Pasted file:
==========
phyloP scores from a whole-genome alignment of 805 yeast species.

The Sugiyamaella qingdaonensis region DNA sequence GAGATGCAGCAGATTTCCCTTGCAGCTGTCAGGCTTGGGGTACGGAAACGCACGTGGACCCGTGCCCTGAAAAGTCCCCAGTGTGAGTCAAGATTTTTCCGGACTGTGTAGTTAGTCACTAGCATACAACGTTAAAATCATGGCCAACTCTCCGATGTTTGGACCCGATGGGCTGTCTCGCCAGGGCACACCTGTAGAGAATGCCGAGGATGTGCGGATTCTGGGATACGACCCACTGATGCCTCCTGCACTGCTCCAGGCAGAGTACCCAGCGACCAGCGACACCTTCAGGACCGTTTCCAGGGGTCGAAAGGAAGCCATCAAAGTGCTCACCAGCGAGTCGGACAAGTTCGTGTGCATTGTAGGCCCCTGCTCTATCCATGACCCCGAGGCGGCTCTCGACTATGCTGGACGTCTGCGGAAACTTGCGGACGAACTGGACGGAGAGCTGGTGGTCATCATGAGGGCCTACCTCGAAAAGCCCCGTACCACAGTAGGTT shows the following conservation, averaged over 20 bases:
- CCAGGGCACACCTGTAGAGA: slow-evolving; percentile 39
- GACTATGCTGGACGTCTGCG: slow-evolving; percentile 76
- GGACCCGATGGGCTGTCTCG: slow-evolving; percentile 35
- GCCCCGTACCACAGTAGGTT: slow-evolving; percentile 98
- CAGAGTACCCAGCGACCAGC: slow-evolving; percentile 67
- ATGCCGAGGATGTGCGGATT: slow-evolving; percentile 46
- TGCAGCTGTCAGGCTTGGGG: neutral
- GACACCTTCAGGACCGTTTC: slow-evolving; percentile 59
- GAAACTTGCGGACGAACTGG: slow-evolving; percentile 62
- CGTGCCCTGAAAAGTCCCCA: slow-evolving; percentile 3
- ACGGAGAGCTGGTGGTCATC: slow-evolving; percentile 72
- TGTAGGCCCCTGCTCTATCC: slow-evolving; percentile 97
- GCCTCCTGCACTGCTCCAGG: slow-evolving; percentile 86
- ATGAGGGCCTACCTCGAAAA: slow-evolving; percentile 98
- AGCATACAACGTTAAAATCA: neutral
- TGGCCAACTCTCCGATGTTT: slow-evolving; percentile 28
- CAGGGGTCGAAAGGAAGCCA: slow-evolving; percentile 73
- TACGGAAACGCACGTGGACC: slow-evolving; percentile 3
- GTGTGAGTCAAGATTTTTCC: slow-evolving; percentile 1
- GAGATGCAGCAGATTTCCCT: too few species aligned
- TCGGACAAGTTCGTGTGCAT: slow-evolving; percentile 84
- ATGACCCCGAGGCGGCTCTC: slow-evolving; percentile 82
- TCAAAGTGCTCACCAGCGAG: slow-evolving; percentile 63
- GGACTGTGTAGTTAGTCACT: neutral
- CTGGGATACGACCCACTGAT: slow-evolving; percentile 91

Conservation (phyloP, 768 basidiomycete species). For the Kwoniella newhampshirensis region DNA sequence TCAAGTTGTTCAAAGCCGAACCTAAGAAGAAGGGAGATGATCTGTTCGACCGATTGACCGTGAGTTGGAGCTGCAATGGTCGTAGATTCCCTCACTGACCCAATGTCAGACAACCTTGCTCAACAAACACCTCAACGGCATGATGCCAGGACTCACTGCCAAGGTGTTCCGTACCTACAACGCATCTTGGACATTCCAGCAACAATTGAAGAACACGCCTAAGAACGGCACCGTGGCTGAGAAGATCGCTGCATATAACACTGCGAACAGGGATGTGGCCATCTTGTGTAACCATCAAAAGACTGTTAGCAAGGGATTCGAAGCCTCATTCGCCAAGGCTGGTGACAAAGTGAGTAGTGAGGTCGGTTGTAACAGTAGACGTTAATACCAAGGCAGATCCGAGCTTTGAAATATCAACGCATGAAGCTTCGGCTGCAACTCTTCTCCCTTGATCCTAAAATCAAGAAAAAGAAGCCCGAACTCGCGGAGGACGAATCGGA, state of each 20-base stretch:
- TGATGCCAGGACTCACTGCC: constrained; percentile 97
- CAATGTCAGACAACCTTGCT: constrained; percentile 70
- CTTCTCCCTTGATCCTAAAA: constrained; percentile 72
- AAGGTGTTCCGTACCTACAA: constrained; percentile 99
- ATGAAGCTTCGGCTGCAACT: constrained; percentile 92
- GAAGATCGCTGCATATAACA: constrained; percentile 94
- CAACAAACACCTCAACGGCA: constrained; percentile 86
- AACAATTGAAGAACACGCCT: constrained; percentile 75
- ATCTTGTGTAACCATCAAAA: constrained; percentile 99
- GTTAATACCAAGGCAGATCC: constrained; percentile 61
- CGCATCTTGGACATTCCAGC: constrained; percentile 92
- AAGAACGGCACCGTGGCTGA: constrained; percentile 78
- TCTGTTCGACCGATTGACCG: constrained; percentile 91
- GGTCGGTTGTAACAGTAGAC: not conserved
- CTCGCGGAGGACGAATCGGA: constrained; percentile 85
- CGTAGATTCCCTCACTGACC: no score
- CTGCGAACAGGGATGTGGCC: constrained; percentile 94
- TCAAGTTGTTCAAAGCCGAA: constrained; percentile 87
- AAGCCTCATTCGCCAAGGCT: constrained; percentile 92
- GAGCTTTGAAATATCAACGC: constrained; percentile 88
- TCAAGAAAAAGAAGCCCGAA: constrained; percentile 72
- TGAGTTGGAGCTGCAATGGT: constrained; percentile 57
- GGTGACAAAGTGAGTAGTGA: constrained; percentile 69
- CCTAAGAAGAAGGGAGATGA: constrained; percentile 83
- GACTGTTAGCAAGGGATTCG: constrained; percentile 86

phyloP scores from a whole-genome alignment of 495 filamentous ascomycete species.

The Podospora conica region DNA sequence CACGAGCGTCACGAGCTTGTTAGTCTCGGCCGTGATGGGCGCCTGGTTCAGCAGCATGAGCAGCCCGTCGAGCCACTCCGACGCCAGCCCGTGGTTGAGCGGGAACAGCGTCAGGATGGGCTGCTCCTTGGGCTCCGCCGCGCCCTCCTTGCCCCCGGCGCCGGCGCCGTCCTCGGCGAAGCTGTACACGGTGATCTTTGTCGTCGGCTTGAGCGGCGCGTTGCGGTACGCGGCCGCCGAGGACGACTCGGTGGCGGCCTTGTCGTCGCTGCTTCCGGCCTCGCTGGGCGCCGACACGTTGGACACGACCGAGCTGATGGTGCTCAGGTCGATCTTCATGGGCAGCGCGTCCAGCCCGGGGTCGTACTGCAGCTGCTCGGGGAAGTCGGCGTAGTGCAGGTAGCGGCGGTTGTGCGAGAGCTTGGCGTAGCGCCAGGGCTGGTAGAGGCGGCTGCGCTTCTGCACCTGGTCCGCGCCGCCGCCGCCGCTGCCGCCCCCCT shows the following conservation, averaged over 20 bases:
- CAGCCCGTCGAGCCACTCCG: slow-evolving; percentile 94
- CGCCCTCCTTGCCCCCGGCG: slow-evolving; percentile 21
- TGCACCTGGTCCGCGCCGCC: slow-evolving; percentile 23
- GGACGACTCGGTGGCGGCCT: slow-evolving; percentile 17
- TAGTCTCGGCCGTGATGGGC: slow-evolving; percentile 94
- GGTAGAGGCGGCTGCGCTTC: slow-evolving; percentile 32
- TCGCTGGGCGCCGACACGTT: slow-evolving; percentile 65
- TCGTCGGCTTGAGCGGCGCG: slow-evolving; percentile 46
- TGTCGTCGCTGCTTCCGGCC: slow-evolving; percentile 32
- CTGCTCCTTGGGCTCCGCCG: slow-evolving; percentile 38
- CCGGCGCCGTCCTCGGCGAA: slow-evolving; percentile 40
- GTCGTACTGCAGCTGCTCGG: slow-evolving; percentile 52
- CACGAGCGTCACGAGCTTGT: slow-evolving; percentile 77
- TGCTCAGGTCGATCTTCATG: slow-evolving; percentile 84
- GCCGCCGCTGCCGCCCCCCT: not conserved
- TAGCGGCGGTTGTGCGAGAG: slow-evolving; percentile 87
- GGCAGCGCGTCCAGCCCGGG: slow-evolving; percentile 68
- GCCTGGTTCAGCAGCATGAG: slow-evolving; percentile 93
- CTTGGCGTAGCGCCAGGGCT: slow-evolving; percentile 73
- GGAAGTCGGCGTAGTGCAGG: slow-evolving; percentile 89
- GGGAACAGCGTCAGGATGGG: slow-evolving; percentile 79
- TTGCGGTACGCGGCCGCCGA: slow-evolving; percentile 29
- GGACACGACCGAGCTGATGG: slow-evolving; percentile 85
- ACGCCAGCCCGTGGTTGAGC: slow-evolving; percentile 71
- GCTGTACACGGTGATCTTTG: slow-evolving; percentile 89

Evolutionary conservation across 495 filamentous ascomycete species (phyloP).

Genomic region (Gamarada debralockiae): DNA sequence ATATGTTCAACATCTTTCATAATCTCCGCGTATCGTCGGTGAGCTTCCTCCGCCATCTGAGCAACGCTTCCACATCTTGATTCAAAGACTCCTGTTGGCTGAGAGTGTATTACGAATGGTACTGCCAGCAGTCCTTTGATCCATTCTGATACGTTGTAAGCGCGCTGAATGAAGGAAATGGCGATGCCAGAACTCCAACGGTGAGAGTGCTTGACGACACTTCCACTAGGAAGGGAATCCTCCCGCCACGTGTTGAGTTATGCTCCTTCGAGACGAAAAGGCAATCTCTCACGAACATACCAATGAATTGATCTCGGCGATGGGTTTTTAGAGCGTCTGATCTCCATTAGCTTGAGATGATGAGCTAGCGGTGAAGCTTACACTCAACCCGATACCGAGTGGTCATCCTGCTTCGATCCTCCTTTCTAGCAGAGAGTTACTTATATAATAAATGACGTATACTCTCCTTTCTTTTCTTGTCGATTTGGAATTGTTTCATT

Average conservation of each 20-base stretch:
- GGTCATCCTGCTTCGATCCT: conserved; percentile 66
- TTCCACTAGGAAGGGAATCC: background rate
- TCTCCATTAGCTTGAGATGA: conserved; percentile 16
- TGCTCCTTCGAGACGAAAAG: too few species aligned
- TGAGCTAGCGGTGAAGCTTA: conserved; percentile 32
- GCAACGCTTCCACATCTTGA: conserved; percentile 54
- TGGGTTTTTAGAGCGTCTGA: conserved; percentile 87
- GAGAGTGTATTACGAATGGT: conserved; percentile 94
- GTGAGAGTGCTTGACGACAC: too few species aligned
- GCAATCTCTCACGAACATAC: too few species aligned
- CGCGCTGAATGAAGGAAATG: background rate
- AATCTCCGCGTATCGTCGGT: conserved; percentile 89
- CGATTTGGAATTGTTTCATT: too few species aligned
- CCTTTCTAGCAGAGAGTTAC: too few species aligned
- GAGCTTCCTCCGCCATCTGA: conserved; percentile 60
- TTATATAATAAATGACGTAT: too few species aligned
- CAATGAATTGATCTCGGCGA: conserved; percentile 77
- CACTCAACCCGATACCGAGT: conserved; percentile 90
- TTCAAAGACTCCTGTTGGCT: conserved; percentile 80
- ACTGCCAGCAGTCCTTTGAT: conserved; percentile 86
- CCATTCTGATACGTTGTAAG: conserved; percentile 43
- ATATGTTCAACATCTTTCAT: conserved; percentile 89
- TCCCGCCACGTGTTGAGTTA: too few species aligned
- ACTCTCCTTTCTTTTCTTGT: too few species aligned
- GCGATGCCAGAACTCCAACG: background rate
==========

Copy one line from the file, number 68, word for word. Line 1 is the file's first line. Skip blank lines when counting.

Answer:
- CACGAGCGTCACGAGCTTGT: slow-evolving; percentile 77